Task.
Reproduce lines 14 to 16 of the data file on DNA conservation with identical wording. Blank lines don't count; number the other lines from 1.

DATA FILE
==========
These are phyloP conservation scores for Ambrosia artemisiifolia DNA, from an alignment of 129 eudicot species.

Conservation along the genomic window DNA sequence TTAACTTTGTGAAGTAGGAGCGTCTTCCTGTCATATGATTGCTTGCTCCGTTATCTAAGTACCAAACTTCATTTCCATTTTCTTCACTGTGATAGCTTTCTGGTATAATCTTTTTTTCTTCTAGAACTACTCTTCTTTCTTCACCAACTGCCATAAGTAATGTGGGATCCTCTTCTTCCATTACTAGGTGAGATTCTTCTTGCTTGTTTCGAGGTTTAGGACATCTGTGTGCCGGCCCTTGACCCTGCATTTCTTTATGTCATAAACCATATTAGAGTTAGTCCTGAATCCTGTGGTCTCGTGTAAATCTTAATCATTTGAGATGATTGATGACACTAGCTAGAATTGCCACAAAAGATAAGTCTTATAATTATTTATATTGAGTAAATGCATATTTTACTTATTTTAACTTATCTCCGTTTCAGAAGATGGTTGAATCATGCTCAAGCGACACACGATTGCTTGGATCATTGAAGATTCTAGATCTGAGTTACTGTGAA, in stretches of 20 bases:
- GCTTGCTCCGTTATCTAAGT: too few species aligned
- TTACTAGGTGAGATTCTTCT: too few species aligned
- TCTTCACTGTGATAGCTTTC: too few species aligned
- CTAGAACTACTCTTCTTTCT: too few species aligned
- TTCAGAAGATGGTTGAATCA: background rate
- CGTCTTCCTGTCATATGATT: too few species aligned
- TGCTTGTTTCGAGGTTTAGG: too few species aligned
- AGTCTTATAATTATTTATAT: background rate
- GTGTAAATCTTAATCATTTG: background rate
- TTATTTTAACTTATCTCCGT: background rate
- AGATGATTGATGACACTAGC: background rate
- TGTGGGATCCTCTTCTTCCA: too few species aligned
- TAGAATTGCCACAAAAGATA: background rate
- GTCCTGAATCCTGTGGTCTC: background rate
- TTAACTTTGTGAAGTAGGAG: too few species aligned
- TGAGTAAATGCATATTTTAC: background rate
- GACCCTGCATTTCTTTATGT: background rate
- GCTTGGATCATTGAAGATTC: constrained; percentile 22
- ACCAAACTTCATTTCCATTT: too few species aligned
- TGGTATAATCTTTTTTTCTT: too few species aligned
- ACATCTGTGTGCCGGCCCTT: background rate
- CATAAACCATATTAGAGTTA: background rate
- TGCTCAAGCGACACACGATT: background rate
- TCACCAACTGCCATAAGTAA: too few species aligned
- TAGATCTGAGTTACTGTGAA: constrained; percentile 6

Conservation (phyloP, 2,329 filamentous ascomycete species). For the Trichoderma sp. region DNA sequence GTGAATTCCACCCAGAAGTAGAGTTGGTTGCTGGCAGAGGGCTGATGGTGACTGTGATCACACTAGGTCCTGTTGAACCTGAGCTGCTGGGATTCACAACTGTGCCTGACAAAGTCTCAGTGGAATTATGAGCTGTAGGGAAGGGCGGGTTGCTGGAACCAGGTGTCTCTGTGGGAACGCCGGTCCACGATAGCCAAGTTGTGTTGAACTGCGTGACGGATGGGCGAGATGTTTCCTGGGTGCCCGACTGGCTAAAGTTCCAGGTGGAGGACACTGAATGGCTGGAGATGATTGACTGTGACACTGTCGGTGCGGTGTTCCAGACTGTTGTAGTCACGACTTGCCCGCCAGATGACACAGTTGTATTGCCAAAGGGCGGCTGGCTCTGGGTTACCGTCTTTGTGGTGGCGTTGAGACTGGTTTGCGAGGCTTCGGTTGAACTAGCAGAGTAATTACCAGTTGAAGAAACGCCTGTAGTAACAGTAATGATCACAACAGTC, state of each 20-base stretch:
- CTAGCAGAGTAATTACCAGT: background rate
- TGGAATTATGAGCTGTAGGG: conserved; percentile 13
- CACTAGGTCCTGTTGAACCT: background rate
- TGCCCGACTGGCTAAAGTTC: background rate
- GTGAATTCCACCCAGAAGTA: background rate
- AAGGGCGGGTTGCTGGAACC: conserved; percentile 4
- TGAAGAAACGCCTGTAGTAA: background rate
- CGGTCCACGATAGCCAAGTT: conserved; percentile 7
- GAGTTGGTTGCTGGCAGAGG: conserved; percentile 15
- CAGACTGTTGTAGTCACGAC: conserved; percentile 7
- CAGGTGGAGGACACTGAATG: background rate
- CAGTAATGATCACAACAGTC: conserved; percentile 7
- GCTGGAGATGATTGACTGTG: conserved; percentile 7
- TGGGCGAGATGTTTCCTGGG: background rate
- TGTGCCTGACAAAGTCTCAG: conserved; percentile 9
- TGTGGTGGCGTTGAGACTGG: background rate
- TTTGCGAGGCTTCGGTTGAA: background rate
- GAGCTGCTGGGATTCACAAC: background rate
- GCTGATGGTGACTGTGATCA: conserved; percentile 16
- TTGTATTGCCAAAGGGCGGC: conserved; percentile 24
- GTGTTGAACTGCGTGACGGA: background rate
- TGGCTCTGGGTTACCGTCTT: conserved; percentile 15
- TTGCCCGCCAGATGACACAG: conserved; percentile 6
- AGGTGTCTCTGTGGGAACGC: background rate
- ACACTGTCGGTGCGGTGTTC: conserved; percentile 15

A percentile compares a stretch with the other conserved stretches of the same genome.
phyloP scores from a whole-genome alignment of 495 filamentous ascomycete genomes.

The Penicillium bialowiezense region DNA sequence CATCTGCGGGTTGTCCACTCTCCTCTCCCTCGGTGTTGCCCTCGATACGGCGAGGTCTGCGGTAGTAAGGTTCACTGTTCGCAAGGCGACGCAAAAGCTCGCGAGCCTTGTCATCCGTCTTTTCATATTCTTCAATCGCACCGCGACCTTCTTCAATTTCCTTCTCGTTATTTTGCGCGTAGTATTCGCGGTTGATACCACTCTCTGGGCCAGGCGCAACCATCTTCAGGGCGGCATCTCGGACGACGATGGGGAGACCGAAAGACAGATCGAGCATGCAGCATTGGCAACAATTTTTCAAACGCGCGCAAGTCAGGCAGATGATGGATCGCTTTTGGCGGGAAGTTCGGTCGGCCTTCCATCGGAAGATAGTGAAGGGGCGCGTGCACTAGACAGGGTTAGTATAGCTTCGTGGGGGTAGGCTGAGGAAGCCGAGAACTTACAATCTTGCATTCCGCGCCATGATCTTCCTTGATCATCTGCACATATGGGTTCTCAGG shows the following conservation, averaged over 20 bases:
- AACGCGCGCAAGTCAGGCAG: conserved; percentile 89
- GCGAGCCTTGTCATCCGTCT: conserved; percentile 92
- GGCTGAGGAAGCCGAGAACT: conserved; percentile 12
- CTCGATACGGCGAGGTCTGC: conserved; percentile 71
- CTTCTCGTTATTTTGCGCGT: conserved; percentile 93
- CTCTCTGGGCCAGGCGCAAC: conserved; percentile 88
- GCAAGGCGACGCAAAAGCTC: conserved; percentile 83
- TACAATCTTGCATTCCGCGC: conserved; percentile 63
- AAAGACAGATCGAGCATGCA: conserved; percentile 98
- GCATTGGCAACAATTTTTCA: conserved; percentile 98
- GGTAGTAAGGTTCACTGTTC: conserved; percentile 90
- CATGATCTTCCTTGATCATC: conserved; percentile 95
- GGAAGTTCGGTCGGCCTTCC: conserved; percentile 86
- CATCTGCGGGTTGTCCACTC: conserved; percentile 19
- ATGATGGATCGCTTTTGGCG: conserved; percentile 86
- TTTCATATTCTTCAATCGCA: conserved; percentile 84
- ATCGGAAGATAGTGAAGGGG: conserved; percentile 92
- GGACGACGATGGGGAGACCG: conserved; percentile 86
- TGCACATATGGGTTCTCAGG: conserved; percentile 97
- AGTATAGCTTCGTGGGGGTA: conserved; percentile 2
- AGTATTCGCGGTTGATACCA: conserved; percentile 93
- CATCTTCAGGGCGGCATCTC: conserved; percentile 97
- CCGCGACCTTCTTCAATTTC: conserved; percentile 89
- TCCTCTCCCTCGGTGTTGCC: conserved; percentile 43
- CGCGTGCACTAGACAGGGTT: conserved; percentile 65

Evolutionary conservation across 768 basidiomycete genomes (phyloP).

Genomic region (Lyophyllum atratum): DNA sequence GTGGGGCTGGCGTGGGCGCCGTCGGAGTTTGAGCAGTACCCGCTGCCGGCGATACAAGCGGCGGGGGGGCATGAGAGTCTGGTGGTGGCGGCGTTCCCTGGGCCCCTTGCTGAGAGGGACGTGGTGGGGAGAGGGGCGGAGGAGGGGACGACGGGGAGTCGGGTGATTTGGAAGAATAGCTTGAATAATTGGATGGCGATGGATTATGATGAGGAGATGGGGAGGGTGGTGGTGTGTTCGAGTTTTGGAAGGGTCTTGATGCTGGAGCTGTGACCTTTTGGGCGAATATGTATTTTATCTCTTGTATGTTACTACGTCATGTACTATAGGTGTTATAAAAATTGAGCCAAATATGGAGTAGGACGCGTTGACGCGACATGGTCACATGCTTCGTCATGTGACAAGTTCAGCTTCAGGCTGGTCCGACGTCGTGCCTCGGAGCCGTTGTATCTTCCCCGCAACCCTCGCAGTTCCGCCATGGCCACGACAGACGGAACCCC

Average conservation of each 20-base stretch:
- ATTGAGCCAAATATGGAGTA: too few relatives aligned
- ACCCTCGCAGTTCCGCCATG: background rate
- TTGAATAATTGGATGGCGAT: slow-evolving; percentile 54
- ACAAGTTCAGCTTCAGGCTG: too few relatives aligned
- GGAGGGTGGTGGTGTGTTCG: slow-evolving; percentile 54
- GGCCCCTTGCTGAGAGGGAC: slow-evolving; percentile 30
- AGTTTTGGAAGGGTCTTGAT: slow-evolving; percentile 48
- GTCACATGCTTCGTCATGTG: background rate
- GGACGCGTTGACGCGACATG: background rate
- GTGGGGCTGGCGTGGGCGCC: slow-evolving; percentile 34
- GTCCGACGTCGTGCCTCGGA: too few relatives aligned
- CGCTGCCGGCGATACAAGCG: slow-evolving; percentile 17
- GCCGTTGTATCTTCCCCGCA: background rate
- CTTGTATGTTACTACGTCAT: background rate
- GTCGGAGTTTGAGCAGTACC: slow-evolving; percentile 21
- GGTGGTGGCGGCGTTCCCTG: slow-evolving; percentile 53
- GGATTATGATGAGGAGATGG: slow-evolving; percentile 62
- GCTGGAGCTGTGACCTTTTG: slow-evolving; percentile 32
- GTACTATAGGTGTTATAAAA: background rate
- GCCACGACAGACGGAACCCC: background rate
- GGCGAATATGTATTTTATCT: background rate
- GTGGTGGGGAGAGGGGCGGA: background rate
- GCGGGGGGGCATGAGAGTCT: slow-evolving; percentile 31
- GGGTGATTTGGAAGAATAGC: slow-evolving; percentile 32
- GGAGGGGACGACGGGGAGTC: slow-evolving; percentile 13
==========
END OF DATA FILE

- TGTGGGATCCTCTTCTTCCA: too few species aligned
- TAGAATTGCCACAAAAGATA: background rate
- GTCCTGAATCCTGTGGTCTC: background rate